To most people poker is simply a game of waiting for good hands. This mindset reduces poker to a contest of who is willing to endure the most boredom. You can become a modestly successful low stakes player by knowing how to spot loose tables then waiting for aces or sets… if you have the patience to do this (it’s harder than you think).

But heads up forces you to be constantly taking risks and making tough decisions. Since you’re bleeding off .75bb each hand you’re dealt, you can’t sit back and let the cards play themselves. You have to be an active participant in the game. This is why I regard it as the ultimate test of poker ability.

Don’t limp , watch your folds carefully. In heads up most pairs are a a winner. If you have a good stack try and see the flop. Don’t be bluffed out.

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Exactly, in order to be successful ! !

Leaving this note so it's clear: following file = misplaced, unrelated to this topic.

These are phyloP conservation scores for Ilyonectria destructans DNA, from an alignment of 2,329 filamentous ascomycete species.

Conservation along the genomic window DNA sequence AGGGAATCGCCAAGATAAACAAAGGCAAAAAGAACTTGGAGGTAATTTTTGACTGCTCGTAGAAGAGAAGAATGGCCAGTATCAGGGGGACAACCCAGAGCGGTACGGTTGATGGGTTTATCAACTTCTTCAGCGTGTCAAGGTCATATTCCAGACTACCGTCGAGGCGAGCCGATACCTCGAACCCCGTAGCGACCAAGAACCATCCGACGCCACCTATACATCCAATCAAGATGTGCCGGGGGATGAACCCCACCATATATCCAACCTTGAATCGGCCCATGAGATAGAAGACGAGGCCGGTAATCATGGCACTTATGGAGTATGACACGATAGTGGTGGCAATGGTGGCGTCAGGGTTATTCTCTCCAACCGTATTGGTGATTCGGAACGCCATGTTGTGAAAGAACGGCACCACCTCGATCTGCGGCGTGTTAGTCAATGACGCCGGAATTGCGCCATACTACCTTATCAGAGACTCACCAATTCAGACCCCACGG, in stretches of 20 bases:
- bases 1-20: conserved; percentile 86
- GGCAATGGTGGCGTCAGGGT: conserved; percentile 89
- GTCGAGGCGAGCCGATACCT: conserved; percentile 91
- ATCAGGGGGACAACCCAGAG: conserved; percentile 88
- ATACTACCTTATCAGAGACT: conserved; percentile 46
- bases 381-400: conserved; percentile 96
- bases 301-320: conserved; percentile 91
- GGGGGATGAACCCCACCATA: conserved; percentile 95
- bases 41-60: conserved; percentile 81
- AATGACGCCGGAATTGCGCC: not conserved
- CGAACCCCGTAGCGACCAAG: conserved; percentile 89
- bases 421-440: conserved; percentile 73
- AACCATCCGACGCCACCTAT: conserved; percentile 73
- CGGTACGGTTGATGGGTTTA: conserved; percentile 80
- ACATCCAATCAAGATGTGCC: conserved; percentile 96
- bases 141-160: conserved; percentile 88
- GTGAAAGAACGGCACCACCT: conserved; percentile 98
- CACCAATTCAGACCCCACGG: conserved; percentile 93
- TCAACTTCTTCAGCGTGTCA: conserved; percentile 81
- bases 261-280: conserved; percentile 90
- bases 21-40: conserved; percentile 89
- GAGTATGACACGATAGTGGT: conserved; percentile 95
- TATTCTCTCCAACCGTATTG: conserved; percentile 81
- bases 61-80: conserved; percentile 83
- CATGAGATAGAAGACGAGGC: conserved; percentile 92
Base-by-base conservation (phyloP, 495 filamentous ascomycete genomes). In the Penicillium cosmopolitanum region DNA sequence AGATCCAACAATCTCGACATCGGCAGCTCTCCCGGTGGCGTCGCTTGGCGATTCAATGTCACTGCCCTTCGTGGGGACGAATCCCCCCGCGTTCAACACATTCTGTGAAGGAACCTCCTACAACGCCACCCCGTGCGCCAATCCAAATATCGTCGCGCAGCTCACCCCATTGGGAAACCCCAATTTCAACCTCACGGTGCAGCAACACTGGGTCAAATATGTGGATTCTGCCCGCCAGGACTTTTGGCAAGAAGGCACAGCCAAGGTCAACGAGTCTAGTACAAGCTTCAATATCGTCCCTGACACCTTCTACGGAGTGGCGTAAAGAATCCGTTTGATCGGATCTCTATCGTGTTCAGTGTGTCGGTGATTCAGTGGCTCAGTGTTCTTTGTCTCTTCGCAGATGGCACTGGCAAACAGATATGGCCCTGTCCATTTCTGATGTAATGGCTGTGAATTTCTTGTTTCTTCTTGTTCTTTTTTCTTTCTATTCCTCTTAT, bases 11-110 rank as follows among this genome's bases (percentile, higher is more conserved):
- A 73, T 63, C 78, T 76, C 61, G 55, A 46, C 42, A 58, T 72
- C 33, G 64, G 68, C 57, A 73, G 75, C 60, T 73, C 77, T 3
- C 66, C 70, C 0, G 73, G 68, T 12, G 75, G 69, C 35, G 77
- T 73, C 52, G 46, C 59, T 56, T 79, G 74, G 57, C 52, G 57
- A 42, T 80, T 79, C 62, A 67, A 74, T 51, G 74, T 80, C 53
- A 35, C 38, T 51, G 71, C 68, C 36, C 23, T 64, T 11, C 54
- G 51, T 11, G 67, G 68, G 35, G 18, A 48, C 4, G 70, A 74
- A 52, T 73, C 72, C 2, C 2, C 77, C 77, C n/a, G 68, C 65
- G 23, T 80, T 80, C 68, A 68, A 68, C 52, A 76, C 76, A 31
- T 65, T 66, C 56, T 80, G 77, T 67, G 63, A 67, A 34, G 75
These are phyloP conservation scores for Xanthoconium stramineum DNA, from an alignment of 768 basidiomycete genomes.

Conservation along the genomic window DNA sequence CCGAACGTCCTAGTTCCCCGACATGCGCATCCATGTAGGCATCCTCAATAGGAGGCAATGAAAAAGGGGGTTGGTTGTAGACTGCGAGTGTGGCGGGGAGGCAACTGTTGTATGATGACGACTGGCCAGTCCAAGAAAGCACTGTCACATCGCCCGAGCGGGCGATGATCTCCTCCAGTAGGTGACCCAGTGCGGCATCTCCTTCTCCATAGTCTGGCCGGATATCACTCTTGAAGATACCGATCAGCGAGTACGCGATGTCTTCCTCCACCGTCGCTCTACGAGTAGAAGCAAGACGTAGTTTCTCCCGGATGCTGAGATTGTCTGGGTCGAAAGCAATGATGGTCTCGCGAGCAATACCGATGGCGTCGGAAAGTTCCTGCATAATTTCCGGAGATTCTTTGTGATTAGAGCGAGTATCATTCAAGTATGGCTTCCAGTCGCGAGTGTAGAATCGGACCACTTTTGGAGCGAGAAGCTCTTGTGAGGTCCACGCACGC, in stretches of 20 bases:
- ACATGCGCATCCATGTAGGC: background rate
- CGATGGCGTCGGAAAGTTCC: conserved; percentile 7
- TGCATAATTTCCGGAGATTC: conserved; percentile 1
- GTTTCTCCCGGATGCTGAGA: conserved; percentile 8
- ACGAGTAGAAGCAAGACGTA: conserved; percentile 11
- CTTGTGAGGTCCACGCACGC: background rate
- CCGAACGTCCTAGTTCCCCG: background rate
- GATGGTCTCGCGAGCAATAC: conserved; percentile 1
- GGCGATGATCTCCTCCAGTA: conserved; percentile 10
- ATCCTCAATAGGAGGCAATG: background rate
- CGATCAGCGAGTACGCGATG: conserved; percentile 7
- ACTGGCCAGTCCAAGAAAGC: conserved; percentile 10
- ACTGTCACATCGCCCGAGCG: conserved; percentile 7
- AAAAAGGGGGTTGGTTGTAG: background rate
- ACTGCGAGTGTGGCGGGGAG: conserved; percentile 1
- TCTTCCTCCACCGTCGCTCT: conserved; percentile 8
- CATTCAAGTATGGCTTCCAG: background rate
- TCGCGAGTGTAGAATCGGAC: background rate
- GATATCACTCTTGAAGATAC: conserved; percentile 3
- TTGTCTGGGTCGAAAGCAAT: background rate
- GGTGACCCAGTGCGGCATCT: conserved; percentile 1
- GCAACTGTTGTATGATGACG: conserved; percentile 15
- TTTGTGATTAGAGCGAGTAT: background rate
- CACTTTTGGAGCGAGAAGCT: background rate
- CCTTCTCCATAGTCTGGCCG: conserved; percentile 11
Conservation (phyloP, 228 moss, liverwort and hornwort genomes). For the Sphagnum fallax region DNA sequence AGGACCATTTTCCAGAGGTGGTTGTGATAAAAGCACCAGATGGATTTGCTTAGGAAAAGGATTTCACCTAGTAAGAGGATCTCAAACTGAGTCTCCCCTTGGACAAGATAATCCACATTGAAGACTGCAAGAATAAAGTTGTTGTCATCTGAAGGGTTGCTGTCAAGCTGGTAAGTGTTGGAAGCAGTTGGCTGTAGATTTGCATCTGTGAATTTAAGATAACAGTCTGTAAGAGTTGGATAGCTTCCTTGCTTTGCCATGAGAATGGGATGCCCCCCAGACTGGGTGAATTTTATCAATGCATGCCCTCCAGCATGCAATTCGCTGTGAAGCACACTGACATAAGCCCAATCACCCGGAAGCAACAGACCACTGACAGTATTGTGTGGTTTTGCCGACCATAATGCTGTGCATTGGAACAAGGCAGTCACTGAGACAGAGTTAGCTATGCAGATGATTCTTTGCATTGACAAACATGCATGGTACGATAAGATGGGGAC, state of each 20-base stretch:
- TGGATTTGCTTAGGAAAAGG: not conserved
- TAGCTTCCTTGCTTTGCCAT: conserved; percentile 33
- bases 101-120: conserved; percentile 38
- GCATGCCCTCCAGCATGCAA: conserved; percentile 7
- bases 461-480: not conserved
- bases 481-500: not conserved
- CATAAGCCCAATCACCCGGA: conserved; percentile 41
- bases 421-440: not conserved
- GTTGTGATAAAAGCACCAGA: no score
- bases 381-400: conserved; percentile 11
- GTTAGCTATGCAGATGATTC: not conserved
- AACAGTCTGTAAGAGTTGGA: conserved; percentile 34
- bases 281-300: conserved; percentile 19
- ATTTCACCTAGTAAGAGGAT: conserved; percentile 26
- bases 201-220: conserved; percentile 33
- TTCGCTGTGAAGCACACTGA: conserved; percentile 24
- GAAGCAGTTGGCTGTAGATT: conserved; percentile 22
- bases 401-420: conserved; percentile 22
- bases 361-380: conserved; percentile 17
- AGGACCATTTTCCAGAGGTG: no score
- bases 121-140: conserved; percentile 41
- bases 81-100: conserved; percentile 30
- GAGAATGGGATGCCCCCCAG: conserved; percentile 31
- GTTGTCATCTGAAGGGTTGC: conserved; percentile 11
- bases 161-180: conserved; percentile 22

But, you really have to be aggressive especially if your opponent is playing it safe.

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Indeed, aggressive and must have the desire for the win. As your stack increases to a certain point & knowing your opponent, fold only the terrible draws and all in when needed:)

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I also suggest watching a lot of heads up games and taking notes on the players. That way you can adjust accordingly

@RhinoRyan89 , watch a final table of 4 on the WPT , while you play in a 100K plus game. I believe you will finish well as I did. GL at the tables & always have fun !!

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If we are talking heads up at the end of a tournament, where someone has watched you play for a while, I like to flip the switch and get really aggressive just to “break the draft” then keep switching things up and using your stack size as leverage and then paying attention to their reactions.